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The importance of children at play

January 20, 2016

In the early stages of life, peer play is an important factor in the developmental growth of a child. It is during play and children's interactions with peers when many essential and vital skills are learned, from social connections to emotional, language, and cognitive abilities.

Associate Professor of Psychology at the University of Miami (UM) College of Arts & Sciences Dr. Rebecca J. Bulotsky-Shearer is fully aware of how interactive play is necessary for a child's growth; her research centers on social and emotional development in children - especially children living in poverty or adverse life circumstances.

Within the Miami-Dade community, as in many urban areas, there is a large population of families that are living in low-income households from Hispanic or Latino backgrounds, explains Dr. Bulotsky-Shearer, and there is a concern, on a national policy level, that children from low-income households are not ready for kindergarten.

To shift away from negative perceptions aimed at Latino children living in poverty and the disparities in school readiness at kindergarten entry, Dr. Bulotsky-Shearer and her colleagues focused on the strengths that the Latino children were displaying in preschool.

"National research suggests that there is an achievement gap at kindergarten entry, especially for ethnic minority children living in poverty, and many folks view this from a deficit-perspective," said Dr. Bulotsky-Shearer. "There are a couple of studies that we have been working on that show peer social competence is a strength of young children. We wanted to demonstrate this strength in the Latino children we work with in the Head Start Programs here in Florida. One of the measures we've been collecting is on children's play in the classroom, which is very important for learning during preschool."

The importance of how children learn in preschool is through interaction with their peers: How do they share? How do they negotiate while playing? Do the children build together or engage in pretend play? All of these interactive play scenarios support learning in the classroom especially during early childhood.

To validate the importance of peer play for Latino children within the Head Start Programs, the researchers used The Penn Interactive Peer Play Scale (PIPPS), a behavioral rating measure used for understanding peer play behaviors. There are three different dimensions to the PIPPS used to study peer play behavior in children: Play Interaction (sharing, collaborative play, encouragement); Play Disruption (aggressive, antisocial behaviors); and Play Disconnection (withdrawn behavior during play).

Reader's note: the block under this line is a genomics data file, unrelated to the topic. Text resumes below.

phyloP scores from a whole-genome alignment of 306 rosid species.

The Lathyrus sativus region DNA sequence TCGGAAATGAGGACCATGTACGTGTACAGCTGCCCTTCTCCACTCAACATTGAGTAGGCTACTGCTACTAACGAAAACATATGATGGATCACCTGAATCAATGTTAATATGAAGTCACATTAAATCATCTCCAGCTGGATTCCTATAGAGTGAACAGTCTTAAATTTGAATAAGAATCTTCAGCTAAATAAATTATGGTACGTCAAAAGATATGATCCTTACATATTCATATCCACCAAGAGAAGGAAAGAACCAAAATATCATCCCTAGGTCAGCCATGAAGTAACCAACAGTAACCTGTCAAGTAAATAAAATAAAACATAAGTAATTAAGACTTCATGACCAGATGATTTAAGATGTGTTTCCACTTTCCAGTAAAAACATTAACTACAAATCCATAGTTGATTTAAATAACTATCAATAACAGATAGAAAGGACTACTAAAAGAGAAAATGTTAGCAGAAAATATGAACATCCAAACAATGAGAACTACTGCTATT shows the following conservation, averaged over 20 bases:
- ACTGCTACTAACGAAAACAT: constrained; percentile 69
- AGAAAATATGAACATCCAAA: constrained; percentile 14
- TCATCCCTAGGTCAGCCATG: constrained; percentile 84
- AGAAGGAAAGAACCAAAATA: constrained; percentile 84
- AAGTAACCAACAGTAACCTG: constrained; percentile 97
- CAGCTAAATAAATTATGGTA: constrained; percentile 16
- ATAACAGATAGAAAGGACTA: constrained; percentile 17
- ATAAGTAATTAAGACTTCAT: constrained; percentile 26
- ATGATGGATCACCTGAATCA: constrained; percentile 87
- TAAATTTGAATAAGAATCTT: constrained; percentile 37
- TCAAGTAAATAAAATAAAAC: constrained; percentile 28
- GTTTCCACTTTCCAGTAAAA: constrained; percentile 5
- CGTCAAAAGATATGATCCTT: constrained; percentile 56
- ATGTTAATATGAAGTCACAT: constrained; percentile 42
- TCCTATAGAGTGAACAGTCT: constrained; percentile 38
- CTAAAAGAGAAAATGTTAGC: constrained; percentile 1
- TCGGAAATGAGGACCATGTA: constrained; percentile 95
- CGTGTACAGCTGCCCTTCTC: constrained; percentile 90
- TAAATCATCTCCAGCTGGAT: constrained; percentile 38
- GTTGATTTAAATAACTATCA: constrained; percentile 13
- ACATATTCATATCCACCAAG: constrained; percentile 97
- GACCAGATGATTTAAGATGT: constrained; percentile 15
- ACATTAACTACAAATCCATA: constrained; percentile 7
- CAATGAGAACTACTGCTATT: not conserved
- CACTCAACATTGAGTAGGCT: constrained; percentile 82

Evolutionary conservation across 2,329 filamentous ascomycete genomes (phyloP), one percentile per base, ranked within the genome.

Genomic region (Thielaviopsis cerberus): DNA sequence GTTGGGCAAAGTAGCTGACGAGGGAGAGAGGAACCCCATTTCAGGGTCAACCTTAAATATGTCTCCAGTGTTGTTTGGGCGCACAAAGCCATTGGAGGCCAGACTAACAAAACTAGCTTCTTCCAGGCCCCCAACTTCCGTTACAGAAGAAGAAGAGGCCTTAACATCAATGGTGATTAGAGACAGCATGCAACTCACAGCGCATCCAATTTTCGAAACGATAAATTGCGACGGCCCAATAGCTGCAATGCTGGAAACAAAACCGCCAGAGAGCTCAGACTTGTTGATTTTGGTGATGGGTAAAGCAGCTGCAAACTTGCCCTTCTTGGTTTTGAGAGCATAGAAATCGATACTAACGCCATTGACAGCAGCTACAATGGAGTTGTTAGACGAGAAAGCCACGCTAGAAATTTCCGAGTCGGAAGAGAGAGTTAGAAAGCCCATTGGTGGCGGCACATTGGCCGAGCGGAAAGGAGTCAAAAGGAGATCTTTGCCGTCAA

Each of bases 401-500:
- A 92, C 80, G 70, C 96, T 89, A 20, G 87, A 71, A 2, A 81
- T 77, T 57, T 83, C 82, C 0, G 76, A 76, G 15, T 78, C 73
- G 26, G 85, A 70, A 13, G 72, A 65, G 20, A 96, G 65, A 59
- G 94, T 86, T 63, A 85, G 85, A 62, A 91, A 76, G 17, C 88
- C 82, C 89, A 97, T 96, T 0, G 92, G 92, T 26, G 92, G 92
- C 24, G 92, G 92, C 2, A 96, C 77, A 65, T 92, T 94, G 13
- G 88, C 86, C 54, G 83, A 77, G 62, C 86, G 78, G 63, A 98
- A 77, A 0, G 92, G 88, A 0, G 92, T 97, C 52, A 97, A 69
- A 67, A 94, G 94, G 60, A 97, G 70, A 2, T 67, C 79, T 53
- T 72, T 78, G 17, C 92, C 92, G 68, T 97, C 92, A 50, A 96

Using the PIPPS measure to observe how Latino children in low-income households interact during peer play, researchers found that the children displayed a high level of interactive peer play in positive learning environments; the children were engaged, motivated and social.

"We also looked at how those three scales on the PIPPS relate to two other sets of measures that are important for children, in terms of kindergarten readiness skills," said Dr. Bulotsky-Shearer. The first is approaches to learning, learning-related behaviors for teachers to observe that show how children are eager and motivated to learn, and the second is a direct assessment of the children's language, literacy and math skills - both measures can help teachers assess the children in their classroom and provide feedback to parents.

Dr. Bulosky-Shearer, along with colleagues Dr. Lisa Lopez at the University of South Florida and Dr. Julia L. Mendez at the University of North Carolina at Greensboro, presented the findings in a study published in the Early Childhood Research Quarterly entitled, "The validity of interactive peer play competencies for Latino preschool from low-income households."
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University of Miami

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